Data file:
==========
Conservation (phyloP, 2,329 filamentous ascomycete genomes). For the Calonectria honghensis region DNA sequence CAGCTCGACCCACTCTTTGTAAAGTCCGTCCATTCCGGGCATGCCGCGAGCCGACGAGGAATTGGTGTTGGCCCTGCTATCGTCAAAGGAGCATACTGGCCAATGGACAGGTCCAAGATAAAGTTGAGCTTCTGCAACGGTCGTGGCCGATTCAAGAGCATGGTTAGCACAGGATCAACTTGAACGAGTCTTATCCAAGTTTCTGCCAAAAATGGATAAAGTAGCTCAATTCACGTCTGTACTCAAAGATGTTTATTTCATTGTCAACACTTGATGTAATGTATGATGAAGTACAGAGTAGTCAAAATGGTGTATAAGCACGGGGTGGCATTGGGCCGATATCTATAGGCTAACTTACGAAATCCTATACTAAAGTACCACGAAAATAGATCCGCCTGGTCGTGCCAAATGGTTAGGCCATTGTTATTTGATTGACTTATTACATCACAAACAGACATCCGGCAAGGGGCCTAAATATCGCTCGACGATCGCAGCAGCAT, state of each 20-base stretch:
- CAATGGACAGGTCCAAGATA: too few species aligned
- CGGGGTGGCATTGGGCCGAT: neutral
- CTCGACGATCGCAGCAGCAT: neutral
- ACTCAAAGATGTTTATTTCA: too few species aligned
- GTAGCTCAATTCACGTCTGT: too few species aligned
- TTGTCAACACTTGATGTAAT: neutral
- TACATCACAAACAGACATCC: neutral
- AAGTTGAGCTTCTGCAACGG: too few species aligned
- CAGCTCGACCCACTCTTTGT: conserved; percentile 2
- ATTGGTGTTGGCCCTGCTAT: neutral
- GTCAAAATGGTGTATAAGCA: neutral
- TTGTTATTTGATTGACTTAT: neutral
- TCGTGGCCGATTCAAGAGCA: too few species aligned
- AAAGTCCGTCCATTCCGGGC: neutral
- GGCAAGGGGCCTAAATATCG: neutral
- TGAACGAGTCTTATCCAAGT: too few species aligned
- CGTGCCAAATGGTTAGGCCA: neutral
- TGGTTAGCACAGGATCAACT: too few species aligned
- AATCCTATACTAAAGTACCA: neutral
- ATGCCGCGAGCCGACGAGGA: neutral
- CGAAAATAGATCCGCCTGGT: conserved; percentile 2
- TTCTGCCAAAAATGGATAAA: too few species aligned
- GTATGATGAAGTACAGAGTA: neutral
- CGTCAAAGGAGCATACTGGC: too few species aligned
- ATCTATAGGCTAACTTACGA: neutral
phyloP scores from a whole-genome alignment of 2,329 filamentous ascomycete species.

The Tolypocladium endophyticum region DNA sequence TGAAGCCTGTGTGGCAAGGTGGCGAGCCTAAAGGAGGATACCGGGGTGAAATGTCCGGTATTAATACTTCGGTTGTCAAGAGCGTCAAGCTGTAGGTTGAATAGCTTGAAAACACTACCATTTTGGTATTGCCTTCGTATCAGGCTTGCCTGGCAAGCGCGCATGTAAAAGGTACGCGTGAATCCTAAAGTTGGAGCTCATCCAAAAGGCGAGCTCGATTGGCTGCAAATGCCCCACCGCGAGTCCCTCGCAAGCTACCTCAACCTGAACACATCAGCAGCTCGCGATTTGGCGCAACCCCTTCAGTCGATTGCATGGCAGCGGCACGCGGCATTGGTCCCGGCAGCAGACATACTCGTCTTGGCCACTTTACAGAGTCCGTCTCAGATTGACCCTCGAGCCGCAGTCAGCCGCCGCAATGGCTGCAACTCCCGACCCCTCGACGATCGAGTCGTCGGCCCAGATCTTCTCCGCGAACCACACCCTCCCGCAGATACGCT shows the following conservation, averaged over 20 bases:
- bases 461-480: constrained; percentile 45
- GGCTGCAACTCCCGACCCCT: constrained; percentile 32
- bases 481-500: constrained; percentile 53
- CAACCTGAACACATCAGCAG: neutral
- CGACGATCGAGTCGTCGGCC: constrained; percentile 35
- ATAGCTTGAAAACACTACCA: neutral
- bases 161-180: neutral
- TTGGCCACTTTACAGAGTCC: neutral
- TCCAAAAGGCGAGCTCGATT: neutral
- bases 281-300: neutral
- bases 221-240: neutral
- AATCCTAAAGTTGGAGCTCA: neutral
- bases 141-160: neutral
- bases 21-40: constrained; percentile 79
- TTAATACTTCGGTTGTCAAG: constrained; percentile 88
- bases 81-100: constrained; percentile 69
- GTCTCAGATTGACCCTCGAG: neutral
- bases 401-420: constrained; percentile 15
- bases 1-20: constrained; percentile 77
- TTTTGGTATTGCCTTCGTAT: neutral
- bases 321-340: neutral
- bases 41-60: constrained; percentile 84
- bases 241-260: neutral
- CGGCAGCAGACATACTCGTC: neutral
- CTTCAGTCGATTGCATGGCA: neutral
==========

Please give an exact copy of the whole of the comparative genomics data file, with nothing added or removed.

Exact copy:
Conservation (phyloP, 2,329 filamentous ascomycete genomes). For the Calonectria honghensis region DNA sequence CAGCTCGACCCACTCTTTGTAAAGTCCGTCCATTCCGGGCATGCCGCGAGCCGACGAGGAATTGGTGTTGGCCCTGCTATCGTCAAAGGAGCATACTGGCCAATGGACAGGTCCAAGATAAAGTTGAGCTTCTGCAACGGTCGTGGCCGATTCAAGAGCATGGTTAGCACAGGATCAACTTGAACGAGTCTTATCCAAGTTTCTGCCAAAAATGGATAAAGTAGCTCAATTCACGTCTGTACTCAAAGATGTTTATTTCATTGTCAACACTTGATGTAATGTATGATGAAGTACAGAGTAGTCAAAATGGTGTATAAGCACGGGGTGGCATTGGGCCGATATCTATAGGCTAACTTACGAAATCCTATACTAAAGTACCACGAAAATAGATCCGCCTGGTCGTGCCAAATGGTTAGGCCATTGTTATTTGATTGACTTATTACATCACAAACAGACATCCGGCAAGGGGCCTAAATATCGCTCGACGATCGCAGCAGCAT, state of each 20-base stretch:
- CAATGGACAGGTCCAAGATA: too few species aligned
- CGGGGTGGCATTGGGCCGAT: neutral
- CTCGACGATCGCAGCAGCAT: neutral
- ACTCAAAGATGTTTATTTCA: too few species aligned
- GTAGCTCAATTCACGTCTGT: too few species aligned
- TTGTCAACACTTGATGTAAT: neutral
- TACATCACAAACAGACATCC: neutral
- AAGTTGAGCTTCTGCAACGG: too few species aligned
- CAGCTCGACCCACTCTTTGT: conserved; percentile 2
- ATTGGTGTTGGCCCTGCTAT: neutral
- GTCAAAATGGTGTATAAGCA: neutral
- TTGTTATTTGATTGACTTAT: neutral
- TCGTGGCCGATTCAAGAGCA: too few species aligned
- AAAGTCCGTCCATTCCGGGC: neutral
- GGCAAGGGGCCTAAATATCG: neutral
- TGAACGAGTCTTATCCAAGT: too few species aligned
- CGTGCCAAATGGTTAGGCCA: neutral
- TGGTTAGCACAGGATCAACT: too few species aligned
- AATCCTATACTAAAGTACCA: neutral
- ATGCCGCGAGCCGACGAGGA: neutral
- CGAAAATAGATCCGCCTGGT: conserved; percentile 2
- TTCTGCCAAAAATGGATAAA: too few species aligned
- GTATGATGAAGTACAGAGTA: neutral
- CGTCAAAGGAGCATACTGGC: too few species aligned
- ATCTATAGGCTAACTTACGA: neutral
phyloP scores from a whole-genome alignment of 2,329 filamentous ascomycete species.

The Tolypocladium endophyticum region DNA sequence TGAAGCCTGTGTGGCAAGGTGGCGAGCCTAAAGGAGGATACCGGGGTGAAATGTCCGGTATTAATACTTCGGTTGTCAAGAGCGTCAAGCTGTAGGTTGAATAGCTTGAAAACACTACCATTTTGGTATTGCCTTCGTATCAGGCTTGCCTGGCAAGCGCGCATGTAAAAGGTACGCGTGAATCCTAAAGTTGGAGCTCATCCAAAAGGCGAGCTCGATTGGCTGCAAATGCCCCACCGCGAGTCCCTCGCAAGCTACCTCAACCTGAACACATCAGCAGCTCGCGATTTGGCGCAACCCCTTCAGTCGATTGCATGGCAGCGGCACGCGGCATTGGTCCCGGCAGCAGACATACTCGTCTTGGCCACTTTACAGAGTCCGTCTCAGATTGACCCTCGAGCCGCAGTCAGCCGCCGCAATGGCTGCAACTCCCGACCCCTCGACGATCGAGTCGTCGGCCCAGATCTTCTCCGCGAACCACACCCTCCCGCAGATACGCT shows the following conservation, averaged over 20 bases:
- bases 461-480: constrained; percentile 45
- GGCTGCAACTCCCGACCCCT: constrained; percentile 32
- bases 481-500: constrained; percentile 53
- CAACCTGAACACATCAGCAG: neutral
- CGACGATCGAGTCGTCGGCC: constrained; percentile 35
- ATAGCTTGAAAACACTACCA: neutral
- bases 161-180: neutral
- TTGGCCACTTTACAGAGTCC: neutral
- TCCAAAAGGCGAGCTCGATT: neutral
- bases 281-300: neutral
- bases 221-240: neutral
- AATCCTAAAGTTGGAGCTCA: neutral
- bases 141-160: neutral
- bases 21-40: constrained; percentile 79
- TTAATACTTCGGTTGTCAAG: constrained; percentile 88
- bases 81-100: constrained; percentile 69
- GTCTCAGATTGACCCTCGAG: neutral
- bases 401-420: constrained; percentile 15
- bases 1-20: constrained; percentile 77
- TTTTGGTATTGCCTTCGTAT: neutral
- bases 321-340: neutral
- bases 41-60: constrained; percentile 84
- bases 241-260: neutral
- CGGCAGCAGACATACTCGTC: neutral
- CTTCAGTCGATTGCATGGCA: neutral